Rinaldo and Armida Tapestries

Bray Gallery

In 2019 the Rinaldo and Armida tapestries in the Viola Bray Renaissance Gallery underwent conservation treatment, parts of which were visible to the public during open hours.  This treatment was made possible by a generous grant from the Bray Charitable Trust, a foundation established by Viola Bray to provide funds for the care and maintenance of the collection, the acquisition of new works, and other cultural endeavors. 

The large-scale Baroque era tapestries, depicting the love story of Rinaldo and Armida based on designs by Simon Vouet, painter to King Louis XIII of France, are the heart of the Bray Gallery. These are the only known set of this series comprising ten pieces—making them exceptionally significant. They are also unique in having remained together, borders and selvage edges intact, for their entire history, when they left Raphael de la Planche’s workshop looms in 1637.

In November 1961, these unique tapestries were debuted in the gallery designed for their continuous display. Since the 17th century, these tapestries were only ever seen in private residences, so their Flint unveiling marked the first time the general public saw them as a set. From 1984 to 1987, the tapestries underwent conservation treatment by experts at the now-closed Merrimack Textile Museum in North Andover, Massachusetts. The tapestries were sent out a few at a time, so visitors would not encounter the gallery completely empty. During this three-year period, they were cleaned; slits sewn; areas of weft loss repaired; and, finally, they were re-hung with Velcro sewn into new cotton dust covers, attached to the back with a strapping system.

This system has kept the tapestries in good condition for the last 30 years. Signs of stress have begun to show, however, and as part of the FIA’s Strategic Plan, the tapestries were assessed in June 2018 to determine if any new conservation treatment was needed.

The assessment revealed that the tapestries were in good condition, with the 1980s work still sound and viable. The two main issues were the level of surface particulate soiling and the curling inwards of the vertical edges on most of the tapestries. The curling occurred because the cotton dust covers shrunk over time, causing the tapestries to contract. This was most noticeable towards the lower edge of each tapestry. Upon recommendation, the tapestries were de-installed to assess the condition of the strapping system and stitching more fully.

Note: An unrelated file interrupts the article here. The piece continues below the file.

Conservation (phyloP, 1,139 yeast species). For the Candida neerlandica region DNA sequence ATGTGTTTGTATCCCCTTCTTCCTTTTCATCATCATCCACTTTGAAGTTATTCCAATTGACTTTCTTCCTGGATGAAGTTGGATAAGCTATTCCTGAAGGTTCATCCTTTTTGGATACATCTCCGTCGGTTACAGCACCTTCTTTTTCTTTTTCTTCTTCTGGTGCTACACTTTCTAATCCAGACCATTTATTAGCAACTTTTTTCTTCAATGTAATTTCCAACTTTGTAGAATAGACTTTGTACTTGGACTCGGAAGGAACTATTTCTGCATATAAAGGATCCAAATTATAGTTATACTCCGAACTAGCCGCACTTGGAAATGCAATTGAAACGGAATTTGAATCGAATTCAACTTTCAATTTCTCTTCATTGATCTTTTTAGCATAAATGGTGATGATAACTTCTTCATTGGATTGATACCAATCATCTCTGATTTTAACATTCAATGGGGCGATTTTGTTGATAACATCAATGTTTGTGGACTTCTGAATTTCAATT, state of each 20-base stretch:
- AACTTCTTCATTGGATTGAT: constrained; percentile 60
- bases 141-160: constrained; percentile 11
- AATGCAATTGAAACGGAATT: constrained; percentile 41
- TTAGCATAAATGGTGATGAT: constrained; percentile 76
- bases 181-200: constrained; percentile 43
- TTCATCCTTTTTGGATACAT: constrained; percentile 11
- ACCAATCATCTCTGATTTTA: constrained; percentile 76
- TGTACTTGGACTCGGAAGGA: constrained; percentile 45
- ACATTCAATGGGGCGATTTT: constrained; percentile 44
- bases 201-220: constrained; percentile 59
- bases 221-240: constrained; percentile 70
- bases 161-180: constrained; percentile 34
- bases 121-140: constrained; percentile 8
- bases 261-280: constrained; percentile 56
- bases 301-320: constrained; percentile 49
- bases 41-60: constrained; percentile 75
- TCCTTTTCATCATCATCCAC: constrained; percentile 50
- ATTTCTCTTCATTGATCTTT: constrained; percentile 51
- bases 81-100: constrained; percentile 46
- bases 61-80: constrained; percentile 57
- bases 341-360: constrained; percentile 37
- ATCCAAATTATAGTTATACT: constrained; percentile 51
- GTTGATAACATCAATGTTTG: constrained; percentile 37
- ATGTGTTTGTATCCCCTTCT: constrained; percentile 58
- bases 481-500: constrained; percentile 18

Once de-installed the dust covers and hanging mechanisms were carefully removed from each tapestry. The tapestries were then surface cleaned front and back to reduce surface soiling, with some additional required cleaning. The structural condition of each tapestry was assessed during the cleaning process. Patches were applied to new areas of weakness and structural instability and stitching was applied in existing patches to reinforce older repairs. New dust covers and hanging mechanisms were then attached to the tapestries. The tapestries’ conservation took six weeks and was completed in two stages, summer and fall. 

The conservation project was conducted and overseen by Howard Sutcliffe, the principal conservator, and director of River Region Costume and Textile Conservation, a private practice with studios in Montgomery, Alabama, and Blue Mountain Beach, Florida. River Region provides treatment services for individual and institutional clients, including the National Park Service (NISI, TUIN, WICR), Detroit Institute of Arts, Biltmore House and Gardens, Georgia Museum of Art, Alabama Jazz Hall of Fame, Birmingham Museum of Art, Mobile Museum of Art, Montgomery Museum of Fine Arts, Historic New Orleans Collection, Norton Museum of Art, Christ Church Cranbrook, and Tennessee State Museum. Sutcliffe has worked as the Head Textile Conservator at the Detroit Institute of Arts and in the textile conservation studios at the Philadelphia Museum of Art and American Textile History Museum in the United States and at The National Trust and National Museums Liverpool in his native United Kingdom.